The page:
We are currently in the middle of learning our third language (not counting the snippets of Spanish and American Sign Language we both picked up growing up). As I’m going through this process again, it struck me once again how humbling it is to start learning to communicate from scratch.
A friend recently asked me what language learning is like. As I described it, I realized it is a lot like the first days of parenting a newborn. So, for those of you who have never learned another language, maybe this will help you understand your language-learning friends a bit better (or those you encounter in public who are learning your language!). For those of my friends who have learned/are learning one, I commiserate with you.
1. Its frustrating. Like, way more frustrating than you would have expected. All of the travel brochures make it seem like a dream come true. Yet nothing makes sense, everything takes at least three times as long to do as it used to, and you’re never quite sure you’re doing it right. And someone else always has an opinion about how you should be doing it differently.
2. You’re tired. Exhausted. Brain dead. You now have trouble making a coherent sentence in either the new language or your mother tongue. You resort to a lot of grunting and pointing because you’re just too tired to make the effort to use real words. You have bags under your eyes and your clothes may or may not match because you just don’t care anymore. Your whole body hurts and you wonder how such a small thing can suck so much life and energy out of you.
3. You pantomime. A lot. You talk in weird voices, make creepy faces and say things you never would normally say. Once proud of your literary prowess, you are now reduced to speaking one syllable words in a Me-Tarzan-You-Jane tambour while using the words most 3 year olds in your new culture mastered long ago. “Where milk? Need Bread.”
4. You get overly excited at the tiniest most mundane of achievements – and completely over share them with your friends, family, postman, or anyone else that will listen. You may or may not also have photos to go along with your story. “You guys! You guys! I totally used the Genitive case today while I was in the store! It was so cool! I was all….”
5. You make relationships with people you otherwise never would have met. The depths of these friendships shock and move you. You’re in a club now. The Language Learners of the World club. You’ve been through the war of tenses, conjugations, and irregular verbs together. You’ve toughed it out in the trenches of homework no one understands. You’ve all spent sleepless nights stressing over that autobiography or class presentation you’re supposed to do. It’s the blind leading the blind, and you’re friends for life now.
6. A few months into the process you look back and see how far you’ve come. You’re feeling more comfortable with the language, using it in daily life. You start to think, “I’ve got this! I can totally do this!” You might even start to imagine what it might be like to learn another new language. You picture yourself with your adorable little set of foreign languages and how fun it would be to travel together. And then you have the verbal equivalent of a complete diaper blow out all over yourself in public. And you decide maybe you don’t need another new language after all.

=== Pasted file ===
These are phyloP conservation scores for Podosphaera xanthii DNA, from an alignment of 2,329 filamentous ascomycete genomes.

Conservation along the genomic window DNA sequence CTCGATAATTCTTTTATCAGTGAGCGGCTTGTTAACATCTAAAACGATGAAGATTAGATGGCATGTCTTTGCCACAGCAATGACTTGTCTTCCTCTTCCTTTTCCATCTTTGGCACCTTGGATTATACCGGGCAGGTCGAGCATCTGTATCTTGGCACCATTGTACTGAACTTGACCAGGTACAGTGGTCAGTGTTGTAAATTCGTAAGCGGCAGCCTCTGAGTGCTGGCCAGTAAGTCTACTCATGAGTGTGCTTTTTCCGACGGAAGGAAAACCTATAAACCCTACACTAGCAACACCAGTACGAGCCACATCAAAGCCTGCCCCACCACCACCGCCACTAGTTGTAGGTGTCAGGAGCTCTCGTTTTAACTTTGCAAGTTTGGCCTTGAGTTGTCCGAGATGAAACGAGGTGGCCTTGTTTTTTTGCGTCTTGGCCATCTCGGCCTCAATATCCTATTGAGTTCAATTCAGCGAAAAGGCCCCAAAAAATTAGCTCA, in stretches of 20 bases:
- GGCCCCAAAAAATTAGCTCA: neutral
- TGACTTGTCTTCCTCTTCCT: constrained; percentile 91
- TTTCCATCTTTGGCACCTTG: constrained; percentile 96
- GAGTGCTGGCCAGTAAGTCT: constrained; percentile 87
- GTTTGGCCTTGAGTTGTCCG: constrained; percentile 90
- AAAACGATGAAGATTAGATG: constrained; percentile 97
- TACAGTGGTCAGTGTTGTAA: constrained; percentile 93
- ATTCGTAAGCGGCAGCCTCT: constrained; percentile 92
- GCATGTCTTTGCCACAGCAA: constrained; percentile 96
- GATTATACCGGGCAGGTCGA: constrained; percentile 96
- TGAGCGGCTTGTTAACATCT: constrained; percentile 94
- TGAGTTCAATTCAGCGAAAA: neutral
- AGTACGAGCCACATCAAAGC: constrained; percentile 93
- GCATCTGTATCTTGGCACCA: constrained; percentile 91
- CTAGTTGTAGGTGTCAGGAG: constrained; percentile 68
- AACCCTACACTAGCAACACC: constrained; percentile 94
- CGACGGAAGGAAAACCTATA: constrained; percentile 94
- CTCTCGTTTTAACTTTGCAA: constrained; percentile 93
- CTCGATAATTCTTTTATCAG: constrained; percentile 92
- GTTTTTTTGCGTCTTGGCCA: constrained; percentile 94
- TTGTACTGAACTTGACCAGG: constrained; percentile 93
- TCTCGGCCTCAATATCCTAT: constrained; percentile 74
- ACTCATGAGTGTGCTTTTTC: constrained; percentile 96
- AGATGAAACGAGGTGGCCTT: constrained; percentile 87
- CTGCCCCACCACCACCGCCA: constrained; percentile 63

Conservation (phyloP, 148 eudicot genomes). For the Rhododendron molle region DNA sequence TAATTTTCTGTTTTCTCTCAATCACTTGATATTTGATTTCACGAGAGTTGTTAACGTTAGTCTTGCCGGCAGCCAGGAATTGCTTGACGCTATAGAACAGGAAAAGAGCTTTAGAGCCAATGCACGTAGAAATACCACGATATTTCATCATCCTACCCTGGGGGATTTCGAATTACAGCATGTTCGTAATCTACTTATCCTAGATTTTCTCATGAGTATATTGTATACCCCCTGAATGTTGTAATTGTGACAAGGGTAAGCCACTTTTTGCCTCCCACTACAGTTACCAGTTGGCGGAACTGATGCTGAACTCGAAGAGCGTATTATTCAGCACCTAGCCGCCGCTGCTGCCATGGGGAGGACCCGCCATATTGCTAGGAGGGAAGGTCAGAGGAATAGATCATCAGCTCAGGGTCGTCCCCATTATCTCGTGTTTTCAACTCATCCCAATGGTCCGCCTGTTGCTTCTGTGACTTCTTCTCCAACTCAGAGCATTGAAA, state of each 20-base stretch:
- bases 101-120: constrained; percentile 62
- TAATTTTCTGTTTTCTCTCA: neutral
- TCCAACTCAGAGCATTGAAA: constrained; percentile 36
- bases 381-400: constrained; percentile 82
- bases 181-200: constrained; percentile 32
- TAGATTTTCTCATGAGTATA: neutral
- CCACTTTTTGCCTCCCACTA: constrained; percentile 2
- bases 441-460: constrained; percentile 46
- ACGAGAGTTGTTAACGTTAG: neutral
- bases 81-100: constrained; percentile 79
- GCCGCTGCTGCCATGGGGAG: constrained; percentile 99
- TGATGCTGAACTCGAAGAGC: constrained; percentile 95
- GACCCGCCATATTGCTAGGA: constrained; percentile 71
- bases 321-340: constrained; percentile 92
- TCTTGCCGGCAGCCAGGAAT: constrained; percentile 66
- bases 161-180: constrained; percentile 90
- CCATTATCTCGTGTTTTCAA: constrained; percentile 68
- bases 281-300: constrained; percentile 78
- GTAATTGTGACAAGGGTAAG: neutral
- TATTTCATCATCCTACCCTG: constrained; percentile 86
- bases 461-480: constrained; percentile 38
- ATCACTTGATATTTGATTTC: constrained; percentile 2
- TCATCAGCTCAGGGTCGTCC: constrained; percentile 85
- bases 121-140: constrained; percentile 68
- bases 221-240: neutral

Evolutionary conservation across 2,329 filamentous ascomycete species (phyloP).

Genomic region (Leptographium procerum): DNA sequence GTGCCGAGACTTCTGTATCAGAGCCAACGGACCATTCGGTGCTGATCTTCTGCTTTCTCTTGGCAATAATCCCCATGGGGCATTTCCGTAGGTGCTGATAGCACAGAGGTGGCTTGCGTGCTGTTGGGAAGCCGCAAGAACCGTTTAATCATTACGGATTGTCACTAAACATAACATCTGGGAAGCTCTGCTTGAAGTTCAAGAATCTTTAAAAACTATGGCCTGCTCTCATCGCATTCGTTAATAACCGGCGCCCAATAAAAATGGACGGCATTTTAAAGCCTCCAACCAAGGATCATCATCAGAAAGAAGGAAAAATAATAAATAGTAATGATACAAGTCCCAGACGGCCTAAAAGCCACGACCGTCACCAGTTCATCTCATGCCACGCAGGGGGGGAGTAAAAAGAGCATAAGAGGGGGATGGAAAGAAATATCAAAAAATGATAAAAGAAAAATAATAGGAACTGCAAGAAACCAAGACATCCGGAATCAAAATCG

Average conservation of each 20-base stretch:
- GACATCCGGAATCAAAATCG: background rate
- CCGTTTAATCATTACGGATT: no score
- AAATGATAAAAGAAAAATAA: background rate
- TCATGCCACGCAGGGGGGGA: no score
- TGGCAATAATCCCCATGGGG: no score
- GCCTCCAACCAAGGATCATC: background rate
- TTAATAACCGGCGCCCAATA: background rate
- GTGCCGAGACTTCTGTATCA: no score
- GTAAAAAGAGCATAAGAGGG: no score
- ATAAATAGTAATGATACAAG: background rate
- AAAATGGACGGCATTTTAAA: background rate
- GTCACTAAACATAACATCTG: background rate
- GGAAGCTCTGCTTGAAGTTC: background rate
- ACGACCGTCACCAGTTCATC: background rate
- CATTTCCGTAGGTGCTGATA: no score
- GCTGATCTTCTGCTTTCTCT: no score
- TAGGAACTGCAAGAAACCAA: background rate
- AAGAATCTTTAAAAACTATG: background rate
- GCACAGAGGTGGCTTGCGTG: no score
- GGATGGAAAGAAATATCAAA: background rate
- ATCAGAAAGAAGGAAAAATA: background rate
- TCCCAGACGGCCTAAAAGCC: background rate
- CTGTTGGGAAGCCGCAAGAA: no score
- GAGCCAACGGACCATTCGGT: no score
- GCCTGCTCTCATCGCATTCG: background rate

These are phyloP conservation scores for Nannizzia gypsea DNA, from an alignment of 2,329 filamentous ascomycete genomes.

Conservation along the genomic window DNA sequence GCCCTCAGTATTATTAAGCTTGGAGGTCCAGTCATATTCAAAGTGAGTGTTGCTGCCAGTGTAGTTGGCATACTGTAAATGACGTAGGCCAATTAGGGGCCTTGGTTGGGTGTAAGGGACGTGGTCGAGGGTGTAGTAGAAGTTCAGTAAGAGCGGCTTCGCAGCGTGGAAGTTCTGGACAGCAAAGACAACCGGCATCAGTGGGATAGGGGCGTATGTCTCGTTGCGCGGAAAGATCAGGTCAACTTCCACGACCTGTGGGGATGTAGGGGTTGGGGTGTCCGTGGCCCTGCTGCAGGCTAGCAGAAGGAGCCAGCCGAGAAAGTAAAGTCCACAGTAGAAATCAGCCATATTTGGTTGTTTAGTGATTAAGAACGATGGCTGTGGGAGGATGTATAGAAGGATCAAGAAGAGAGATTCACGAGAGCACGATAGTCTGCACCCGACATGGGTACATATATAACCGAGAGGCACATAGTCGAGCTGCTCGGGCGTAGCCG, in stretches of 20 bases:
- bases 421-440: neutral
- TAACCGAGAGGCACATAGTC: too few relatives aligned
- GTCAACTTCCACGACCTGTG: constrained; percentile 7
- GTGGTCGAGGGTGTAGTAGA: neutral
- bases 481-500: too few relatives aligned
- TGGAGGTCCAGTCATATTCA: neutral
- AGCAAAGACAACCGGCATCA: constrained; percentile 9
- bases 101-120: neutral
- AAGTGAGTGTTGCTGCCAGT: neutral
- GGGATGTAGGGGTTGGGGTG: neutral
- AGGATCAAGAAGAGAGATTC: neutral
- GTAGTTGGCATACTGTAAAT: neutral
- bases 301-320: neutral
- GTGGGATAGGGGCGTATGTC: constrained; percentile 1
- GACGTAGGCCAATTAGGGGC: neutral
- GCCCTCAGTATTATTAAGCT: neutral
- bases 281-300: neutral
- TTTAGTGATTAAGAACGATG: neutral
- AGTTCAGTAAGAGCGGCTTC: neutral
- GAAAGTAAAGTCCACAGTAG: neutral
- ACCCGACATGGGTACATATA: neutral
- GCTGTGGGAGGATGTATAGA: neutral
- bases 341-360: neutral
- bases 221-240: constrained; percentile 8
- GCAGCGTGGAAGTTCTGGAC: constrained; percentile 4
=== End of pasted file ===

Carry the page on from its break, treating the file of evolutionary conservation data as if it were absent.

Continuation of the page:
7. It’s one of the hardest things you have ever done, and yet one of the most valuable. It brings you closer to others, teaches you things about yourself you never knew, and pushes you to grow beyond what you ever thought possible.
Have you ever learned another language? What do you think – is it like having a newborn all over again? If you have never learned another language, what language would you learn if you did?
Do you ever wonder why I started writing?
Well today, dear friend, you’re in luck because all your questions will be answered! Well, maybe not all, but I’m telling a little bit of my story over at The Better Mom. Our June series over there is Who We Are. It’s a chance for all of us who contribute there to share a bit about who we are – and hopefully learn a bit about who you are, too!
So, hop on over and say hello!
If you’ve just clicked over from The Better Mom, I want to say, Herzlich Willkommen! Grab a Cafe Melange, get comfy and hang out awhile!
Have you ever been to a particular place upteenmillion times, and on the upteenmillionandfirst time you go, you notice something absolutely amazing? Something that had been there the whole time but you had been so immersed in you own stuff you had never seen it?
I had one such experience recently and it was such a good and valuable reminder for me, I just had to share it with you.
If you’ve just joined us here from The Better Mom, welcome!! I’m so glad you’ve come over to hang out for a little while. Grab your favorite culpa (if it happens to be a half-price Cherry Limeade from Sonic, please to tell me because I can’t get those here), make yourself at home and look around.
It seems as though much of what we hear about in Christian circles these days is balance. Balance in our homes, balance in our Spiritual lives, balance in our health.
If you’ve just landed here from The Better Mom, I want to extend a warm, spring Viennese welcome to you! Grab your cafe latte, pull up a chair and make yourself at home!
This post is part of the Time Out: Finding Balance as a Busy Mom series.
A huge portion of the world utilizes public transport as their primary mode of transportation. After spending a few months doing just that, I have decided that there are 10 People you will see everyday, without fail, when utilizing public transport. Let me know if you’ve seen them, too.
Here we go:
1. The Prideful Regular
He knows the system inside and out – and he wants you to know he knows. He makes sure he pushes the stop button before the mechanism can even announce the next stop. See, everyone, I have the route memorized and I know my stop is next. He exits the vehicle with speed, confidence and a bit of flair. He makes sure not to even glance in the direction of the signs and rolls his eyes at those who do.
2. The Calculating Regular